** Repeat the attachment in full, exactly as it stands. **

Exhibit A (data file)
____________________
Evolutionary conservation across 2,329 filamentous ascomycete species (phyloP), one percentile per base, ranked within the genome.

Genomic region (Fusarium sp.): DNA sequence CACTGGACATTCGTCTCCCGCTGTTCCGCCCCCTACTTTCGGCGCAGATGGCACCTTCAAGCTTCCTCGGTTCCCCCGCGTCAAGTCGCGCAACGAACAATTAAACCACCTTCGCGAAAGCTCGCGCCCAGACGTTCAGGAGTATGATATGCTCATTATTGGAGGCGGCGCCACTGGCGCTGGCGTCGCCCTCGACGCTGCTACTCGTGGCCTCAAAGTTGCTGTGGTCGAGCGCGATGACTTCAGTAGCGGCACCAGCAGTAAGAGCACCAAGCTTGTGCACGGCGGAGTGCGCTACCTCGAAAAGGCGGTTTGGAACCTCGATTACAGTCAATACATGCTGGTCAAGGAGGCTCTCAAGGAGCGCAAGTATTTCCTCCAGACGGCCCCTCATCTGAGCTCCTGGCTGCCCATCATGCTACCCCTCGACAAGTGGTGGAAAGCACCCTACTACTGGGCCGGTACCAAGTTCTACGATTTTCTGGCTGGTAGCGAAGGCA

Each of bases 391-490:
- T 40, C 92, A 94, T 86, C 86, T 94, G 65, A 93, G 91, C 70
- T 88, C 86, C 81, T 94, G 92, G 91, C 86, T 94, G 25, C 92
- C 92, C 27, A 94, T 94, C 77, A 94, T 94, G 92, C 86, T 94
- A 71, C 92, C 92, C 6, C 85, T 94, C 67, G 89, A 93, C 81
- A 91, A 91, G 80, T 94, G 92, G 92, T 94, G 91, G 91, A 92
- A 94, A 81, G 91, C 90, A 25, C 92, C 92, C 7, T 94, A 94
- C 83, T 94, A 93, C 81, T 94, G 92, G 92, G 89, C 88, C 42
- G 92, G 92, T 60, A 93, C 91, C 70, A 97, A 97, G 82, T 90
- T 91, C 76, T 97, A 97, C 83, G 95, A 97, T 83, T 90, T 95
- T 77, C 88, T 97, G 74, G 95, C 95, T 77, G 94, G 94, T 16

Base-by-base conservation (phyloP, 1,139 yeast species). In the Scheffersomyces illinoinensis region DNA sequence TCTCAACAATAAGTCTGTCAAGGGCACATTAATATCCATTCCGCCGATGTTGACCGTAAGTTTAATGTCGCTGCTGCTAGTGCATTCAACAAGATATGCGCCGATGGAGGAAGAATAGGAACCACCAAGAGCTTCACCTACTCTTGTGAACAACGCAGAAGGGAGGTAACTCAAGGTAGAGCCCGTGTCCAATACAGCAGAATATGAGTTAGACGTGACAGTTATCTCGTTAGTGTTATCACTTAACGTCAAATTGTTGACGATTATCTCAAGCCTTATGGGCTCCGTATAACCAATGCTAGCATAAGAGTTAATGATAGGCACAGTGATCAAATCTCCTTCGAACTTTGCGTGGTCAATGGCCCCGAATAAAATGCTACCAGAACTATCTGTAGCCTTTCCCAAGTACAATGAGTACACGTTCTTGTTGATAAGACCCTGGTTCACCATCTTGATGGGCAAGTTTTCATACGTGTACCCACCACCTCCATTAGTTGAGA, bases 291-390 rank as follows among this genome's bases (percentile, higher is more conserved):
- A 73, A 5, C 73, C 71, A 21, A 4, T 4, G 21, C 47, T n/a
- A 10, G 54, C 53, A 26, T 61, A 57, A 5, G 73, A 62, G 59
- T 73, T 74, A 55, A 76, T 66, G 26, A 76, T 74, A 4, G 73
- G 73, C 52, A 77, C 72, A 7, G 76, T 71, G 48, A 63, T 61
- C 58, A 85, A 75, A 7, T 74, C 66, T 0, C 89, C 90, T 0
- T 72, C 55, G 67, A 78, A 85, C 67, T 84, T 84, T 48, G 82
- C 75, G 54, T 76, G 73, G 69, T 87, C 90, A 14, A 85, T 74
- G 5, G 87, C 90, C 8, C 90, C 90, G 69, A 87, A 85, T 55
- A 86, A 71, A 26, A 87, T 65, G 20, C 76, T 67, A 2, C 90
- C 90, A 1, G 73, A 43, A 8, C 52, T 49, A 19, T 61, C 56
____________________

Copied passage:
Evolutionary conservation across 2,329 filamentous ascomycete species (phyloP), one percentile per base, ranked within the genome.

Genomic region (Fusarium sp.): DNA sequence CACTGGACATTCGTCTCCCGCTGTTCCGCCCCCTACTTTCGGCGCAGATGGCACCTTCAAGCTTCCTCGGTTCCCCCGCGTCAAGTCGCGCAACGAACAATTAAACCACCTTCGCGAAAGCTCGCGCCCAGACGTTCAGGAGTATGATATGCTCATTATTGGAGGCGGCGCCACTGGCGCTGGCGTCGCCCTCGACGCTGCTACTCGTGGCCTCAAAGTTGCTGTGGTCGAGCGCGATGACTTCAGTAGCGGCACCAGCAGTAAGAGCACCAAGCTTGTGCACGGCGGAGTGCGCTACCTCGAAAAGGCGGTTTGGAACCTCGATTACAGTCAATACATGCTGGTCAAGGAGGCTCTCAAGGAGCGCAAGTATTTCCTCCAGACGGCCCCTCATCTGAGCTCCTGGCTGCCCATCATGCTACCCCTCGACAAGTGGTGGAAAGCACCCTACTACTGGGCCGGTACCAAGTTCTACGATTTTCTGGCTGGTAGCGAAGGCA

Each of bases 391-490:
- T 40, C 92, A 94, T 86, C 86, T 94, G 65, A 93, G 91, C 70
- T 88, C 86, C 81, T 94, G 92, G 91, C 86, T 94, G 25, C 92
- C 92, C 27, A 94, T 94, C 77, A 94, T 94, G 92, C 86, T 94
- A 71, C 92, C 92, C 6, C 85, T 94, C 67, G 89, A 93, C 81
- A 91, A 91, G 80, T 94, G 92, G 92, T 94, G 91, G 91, A 92
- A 94, A 81, G 91, C 90, A 25, C 92, C 92, C 7, T 94, A 94
- C 83, T 94, A 93, C 81, T 94, G 92, G 92, G 89, C 88, C 42
- G 92, G 92, T 60, A 93, C 91, C 70, A 97, A 97, G 82, T 90
- T 91, C 76, T 97, A 97, C 83, G 95, A 97, T 83, T 90, T 95
- T 77, C 88, T 97, G 74, G 95, C 95, T 77, G 94, G 94, T 16

Base-by-base conservation (phyloP, 1,139 yeast species). In the Scheffersomyces illinoinensis region DNA sequence TCTCAACAATAAGTCTGTCAAGGGCACATTAATATCCATTCCGCCGATGTTGACCGTAAGTTTAATGTCGCTGCTGCTAGTGCATTCAACAAGATATGCGCCGATGGAGGAAGAATAGGAACCACCAAGAGCTTCACCTACTCTTGTGAACAACGCAGAAGGGAGGTAACTCAAGGTAGAGCCCGTGTCCAATACAGCAGAATATGAGTTAGACGTGACAGTTATCTCGTTAGTGTTATCACTTAACGTCAAATTGTTGACGATTATCTCAAGCCTTATGGGCTCCGTATAACCAATGCTAGCATAAGAGTTAATGATAGGCACAGTGATCAAATCTCCTTCGAACTTTGCGTGGTCAATGGCCCCGAATAAAATGCTACCAGAACTATCTGTAGCCTTTCCCAAGTACAATGAGTACACGTTCTTGTTGATAAGACCCTGGTTCACCATCTTGATGGGCAAGTTTTCATACGTGTACCCACCACCTCCATTAGTTGAGA, bases 291-390 rank as follows among this genome's bases (percentile, higher is more conserved):
- A 73, A 5, C 73, C 71, A 21, A 4, T 4, G 21, C 47, T n/a
- A 10, G 54, C 53, A 26, T 61, A 57, A 5, G 73, A 62, G 59
- T 73, T 74, A 55, A 76, T 66, G 26, A 76, T 74, A 4, G 73
- G 73, C 52, A 77, C 72, A 7, G 76, T 71, G 48, A 63, T 61
- C 58, A 85, A 75, A 7, T 74, C 66, T 0, C 89, C 90, T 0
- T 72, C 55, G 67, A 78, A 85, C 67, T 84, T 84, T 48, G 82
- C 75, G 54, T 76, G 73, G 69, T 87, C 90, A 14, A 85, T 74
- G 5, G 87, C 90, C 8, C 90, C 90, G 69, A 87, A 85, T 55
- A 86, A 71, A 26, A 87, T 65, G 20, C 76, T 67, A 2, C 90
- C 90, A 1, G 73, A 43, A 8, C 52, T 49, A 19, T 61, C 56